The M word is something that many of us don’t even think of. That is, until it comes charging into our lives, bringing hot flushes, mood swings and changes in our body shape, to name but just a few symptoms. I am of course talking about Menopause. It’s something all of us as women will experience at some point in our lives yet we can feel enormous discomfort talking about it. The lack of openness around this phase in our lives means both us and our partner are unlikely to recognise the symptoms or know how to manage them. But it can have a profound effect on our relationship.
We have a vague understanding that this will happen when we’re older, whenever that might be. You may be surprised though to hear that most women experience symptoms between the ages of 45 and 55, probably younger than most of us think. Menopause is also unusual in that it normally lasts for somewhere between four to eight years. The symptoms just go on and on.
What to expect
The list of symptoms we can experience is longer than most women are aware of. About forty in total. They have the potential to impact most areas of our lives, including our behaviours, how we feel and how we relate to others. They can even impact on the most intimate parts of our relationship.
Many women find that they experience sudden extremes in behaviour from tears to anger and back to tears, where before they would have barely registered a frown. It is also extremely common to find that for no apparent reason, your desire for your partner changes. All of this can be tricky for you and your partner to make sense of.
This means that it will be extremely likely that there will be a need to sit down with your partner and have an ‘M word conversation’.
Understanding the complete picture
The first thing to do is to think about your symptoms. Make a list. It will help you to get a complete picture of what’s going on. It’s easy to get lost in one or two symptoms and forget about the rest. Every woman’s experience is unique to them, so don’t worry if it’s not the same as your mum, sister or friend.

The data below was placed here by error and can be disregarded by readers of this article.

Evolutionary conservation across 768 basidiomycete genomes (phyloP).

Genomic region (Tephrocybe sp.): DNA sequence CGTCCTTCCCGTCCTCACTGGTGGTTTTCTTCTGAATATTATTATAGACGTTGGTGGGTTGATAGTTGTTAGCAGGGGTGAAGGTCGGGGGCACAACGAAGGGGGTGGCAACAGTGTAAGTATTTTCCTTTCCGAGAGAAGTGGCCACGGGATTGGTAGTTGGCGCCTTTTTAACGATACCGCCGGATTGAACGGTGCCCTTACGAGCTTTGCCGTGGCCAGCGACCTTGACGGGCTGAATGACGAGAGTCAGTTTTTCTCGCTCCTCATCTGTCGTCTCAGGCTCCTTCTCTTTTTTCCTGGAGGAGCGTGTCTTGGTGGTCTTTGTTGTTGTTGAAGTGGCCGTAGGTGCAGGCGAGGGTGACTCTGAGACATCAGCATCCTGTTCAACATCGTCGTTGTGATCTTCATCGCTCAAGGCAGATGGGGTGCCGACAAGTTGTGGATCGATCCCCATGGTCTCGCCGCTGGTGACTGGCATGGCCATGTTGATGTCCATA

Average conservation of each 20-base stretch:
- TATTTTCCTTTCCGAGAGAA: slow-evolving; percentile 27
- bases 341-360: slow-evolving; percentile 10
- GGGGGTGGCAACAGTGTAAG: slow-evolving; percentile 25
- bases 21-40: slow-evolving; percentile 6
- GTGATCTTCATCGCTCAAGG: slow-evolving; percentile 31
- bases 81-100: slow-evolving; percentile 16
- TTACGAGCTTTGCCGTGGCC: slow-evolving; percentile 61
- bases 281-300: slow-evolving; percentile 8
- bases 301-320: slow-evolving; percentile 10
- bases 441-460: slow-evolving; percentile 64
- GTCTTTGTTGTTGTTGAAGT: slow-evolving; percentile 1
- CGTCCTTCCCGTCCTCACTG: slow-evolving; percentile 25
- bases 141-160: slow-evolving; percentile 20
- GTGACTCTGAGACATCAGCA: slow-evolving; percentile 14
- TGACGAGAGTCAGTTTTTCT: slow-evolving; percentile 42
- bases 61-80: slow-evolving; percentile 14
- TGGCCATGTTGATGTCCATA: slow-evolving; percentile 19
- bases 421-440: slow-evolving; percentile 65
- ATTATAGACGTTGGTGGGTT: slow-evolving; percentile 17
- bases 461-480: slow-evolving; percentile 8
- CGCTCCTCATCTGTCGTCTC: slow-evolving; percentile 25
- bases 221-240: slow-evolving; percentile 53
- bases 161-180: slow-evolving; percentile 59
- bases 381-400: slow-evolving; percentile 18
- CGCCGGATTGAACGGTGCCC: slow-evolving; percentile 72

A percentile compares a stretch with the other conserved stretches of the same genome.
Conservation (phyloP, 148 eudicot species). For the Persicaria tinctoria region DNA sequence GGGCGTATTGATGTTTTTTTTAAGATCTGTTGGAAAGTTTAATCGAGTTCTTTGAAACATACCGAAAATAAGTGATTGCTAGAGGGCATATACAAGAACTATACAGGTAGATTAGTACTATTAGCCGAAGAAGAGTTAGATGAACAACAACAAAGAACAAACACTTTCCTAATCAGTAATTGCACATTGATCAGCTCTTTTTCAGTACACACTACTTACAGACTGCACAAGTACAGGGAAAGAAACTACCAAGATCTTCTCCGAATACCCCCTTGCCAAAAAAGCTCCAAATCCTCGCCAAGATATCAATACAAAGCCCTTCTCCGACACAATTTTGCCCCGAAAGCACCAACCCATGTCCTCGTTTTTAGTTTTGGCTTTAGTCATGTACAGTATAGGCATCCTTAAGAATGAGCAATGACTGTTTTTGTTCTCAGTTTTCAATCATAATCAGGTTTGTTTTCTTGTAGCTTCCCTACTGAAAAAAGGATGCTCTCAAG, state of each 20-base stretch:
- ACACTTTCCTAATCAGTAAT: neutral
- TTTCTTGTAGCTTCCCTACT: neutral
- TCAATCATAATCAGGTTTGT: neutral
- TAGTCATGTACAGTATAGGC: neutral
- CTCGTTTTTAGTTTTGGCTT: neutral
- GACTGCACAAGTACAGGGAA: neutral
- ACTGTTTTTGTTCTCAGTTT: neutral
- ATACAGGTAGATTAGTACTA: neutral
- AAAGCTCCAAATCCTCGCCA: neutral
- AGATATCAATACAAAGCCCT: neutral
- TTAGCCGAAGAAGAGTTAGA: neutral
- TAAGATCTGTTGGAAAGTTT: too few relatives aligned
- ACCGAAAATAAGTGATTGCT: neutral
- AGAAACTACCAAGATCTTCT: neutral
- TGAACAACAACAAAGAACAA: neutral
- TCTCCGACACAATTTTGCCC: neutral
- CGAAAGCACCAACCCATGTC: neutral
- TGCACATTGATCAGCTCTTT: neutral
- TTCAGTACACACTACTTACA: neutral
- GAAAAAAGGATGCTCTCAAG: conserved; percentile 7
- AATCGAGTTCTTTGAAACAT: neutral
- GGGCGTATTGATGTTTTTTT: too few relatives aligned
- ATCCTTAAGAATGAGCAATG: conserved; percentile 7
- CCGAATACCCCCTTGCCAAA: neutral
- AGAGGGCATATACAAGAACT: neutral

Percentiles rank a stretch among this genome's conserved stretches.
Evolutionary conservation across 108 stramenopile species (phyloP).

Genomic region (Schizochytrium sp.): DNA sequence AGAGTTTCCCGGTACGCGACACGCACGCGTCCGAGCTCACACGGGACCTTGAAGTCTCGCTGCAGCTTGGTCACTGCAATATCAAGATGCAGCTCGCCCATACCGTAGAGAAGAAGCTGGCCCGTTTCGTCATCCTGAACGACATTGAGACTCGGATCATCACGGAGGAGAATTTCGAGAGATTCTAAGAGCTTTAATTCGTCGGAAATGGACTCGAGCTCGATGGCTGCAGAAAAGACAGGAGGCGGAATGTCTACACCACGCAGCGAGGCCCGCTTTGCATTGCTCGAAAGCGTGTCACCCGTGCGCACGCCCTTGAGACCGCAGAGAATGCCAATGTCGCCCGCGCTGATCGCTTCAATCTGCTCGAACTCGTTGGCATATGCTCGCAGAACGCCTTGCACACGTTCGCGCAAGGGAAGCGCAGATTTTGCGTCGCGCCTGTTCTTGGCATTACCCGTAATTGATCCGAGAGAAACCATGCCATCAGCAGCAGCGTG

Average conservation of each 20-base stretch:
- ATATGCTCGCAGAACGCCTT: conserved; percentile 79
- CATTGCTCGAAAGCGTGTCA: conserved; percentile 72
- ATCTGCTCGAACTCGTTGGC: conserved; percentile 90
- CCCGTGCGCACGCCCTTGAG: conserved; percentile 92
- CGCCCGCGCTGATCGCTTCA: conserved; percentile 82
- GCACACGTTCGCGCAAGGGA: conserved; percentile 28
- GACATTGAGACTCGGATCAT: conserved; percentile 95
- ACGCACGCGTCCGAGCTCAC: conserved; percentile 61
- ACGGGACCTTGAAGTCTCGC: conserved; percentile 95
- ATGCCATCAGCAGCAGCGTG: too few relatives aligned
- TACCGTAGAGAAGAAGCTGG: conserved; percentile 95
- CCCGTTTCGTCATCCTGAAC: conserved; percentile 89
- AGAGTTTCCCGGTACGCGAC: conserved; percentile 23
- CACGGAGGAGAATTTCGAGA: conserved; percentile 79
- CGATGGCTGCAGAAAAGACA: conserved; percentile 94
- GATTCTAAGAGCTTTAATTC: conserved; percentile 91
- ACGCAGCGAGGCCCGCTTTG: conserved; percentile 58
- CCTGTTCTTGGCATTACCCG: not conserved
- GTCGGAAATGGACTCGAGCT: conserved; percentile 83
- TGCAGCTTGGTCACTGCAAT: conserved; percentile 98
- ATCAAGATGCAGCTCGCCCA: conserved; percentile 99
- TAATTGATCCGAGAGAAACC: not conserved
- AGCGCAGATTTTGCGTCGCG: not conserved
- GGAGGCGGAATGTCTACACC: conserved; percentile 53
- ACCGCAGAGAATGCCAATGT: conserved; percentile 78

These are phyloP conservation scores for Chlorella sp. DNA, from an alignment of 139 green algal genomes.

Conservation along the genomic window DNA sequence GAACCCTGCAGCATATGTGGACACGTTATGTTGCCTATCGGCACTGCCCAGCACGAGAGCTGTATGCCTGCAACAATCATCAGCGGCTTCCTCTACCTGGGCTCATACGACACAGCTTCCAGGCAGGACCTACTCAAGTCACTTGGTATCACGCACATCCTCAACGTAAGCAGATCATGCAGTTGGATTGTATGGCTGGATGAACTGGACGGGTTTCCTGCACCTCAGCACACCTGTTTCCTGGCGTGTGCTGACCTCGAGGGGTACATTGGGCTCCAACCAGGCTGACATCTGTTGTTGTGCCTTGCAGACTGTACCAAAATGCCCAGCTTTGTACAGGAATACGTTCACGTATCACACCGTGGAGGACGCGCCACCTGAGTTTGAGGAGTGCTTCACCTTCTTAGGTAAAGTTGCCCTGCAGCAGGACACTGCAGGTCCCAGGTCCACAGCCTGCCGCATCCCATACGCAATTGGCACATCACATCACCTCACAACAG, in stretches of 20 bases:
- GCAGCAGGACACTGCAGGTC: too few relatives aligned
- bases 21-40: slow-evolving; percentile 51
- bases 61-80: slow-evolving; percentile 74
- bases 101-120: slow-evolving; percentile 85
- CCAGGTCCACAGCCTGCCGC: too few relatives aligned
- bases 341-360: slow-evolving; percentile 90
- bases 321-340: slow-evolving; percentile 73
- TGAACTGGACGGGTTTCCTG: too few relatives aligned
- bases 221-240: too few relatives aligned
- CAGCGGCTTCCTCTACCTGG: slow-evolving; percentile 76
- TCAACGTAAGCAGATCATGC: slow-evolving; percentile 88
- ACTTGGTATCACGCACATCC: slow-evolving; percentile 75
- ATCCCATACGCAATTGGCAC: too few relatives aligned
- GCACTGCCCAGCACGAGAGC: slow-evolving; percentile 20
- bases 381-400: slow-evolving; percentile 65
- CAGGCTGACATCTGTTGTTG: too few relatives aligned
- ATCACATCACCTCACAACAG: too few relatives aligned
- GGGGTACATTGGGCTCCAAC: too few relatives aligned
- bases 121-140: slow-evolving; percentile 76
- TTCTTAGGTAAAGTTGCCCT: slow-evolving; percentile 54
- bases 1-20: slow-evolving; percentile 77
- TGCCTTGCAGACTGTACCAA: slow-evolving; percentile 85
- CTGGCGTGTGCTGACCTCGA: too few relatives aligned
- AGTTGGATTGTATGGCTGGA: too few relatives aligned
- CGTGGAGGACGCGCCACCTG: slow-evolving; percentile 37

Next, think about when and how your symptoms appear. Do certain things trigger them or make them worse? This is a time to be gentle with yourself. It can be hard admitting you behave in a way that you would rather not, or that is different to before.
Lastly, which symptoms have the most impact on your daily life? Some will be worse than others.
Thinking about the M conversation
Whilst you may feel uncomfortable having a conversation like this, it is important that you view it as a positive step, one that shows how much you value your partner and the bond between you. They will probably be relieved that there is an explanation for the changes in you, and that you are not unwell.
Setting the scene
Normally, many couples would visit a restaurant or go for a long walk in the countryside to gain a bit of together time. With Covid-19 restricting our movement, and with home and work obligations all under one roof, there is little opportunity to find alternative locations for anything other than an awkward chat whilst dodging others or queueing at the supermarket. It is time to be more creative in carving out some time for the two of you so that you can talk without interruption. You might even need to ask older children to either stay in their rooms or go to bed early.
It’s up to you whether you let your partner know you want to talk. Some people get stressed or panicked by the idea of a formal talk, where others welcome it. This really is a personal preference.
Asking for help and getting it
When you think about your list of symptoms start with the ones that have the greatest impact – what help might you need and importantly what might make things easier?
Life is busy and with everything that’s going on, your partner only has so much energy and focus in providing additional support. This is not a criticism. Ask for the type of help your partner can readily offer without them having to drop everything and climb a metaphorical mountain. Asking for help that is complicated or hard work will only store up problems and resentment, for both of you. Make it easy. You can then create an environment where you both feel supported and valued. Which is good for any relationship.
Lastly, be clear about why it helps. Doing this confirms that you are asking for the right help. It will also assist your partner to understand the importance and benefit of what you are asking them to do.
Listening and taking turns
Start off by explaining the situation, what the menopause is and how you know it is impacting you and them. Humility gets a bad reputation – in this instance it is very important. You are not defending your position as you wouldn’t choose to behave in this way. Set the scene and then listen to their perspective. This can be difficult, but it is necessary. If they are having a hard time understanding, this is the first step to sorting it out.
An important caveat here is that this is not an opportunity to dredge over old grievances. If this descends into argument, it’s best to call an end to it and reconvene another day.
Successful M conversations are about support and empathy on both your parts. Menopause lasts a long time. You will need to keep checking in with each other to make sure you are both OK. You are a couple, a team of two. This phase of life calls for you to work together – because at the end of it you have the potential to be incredible.
Menopause Coach and author at www.secondphase.com
Kate’s book Your Second Phase is out now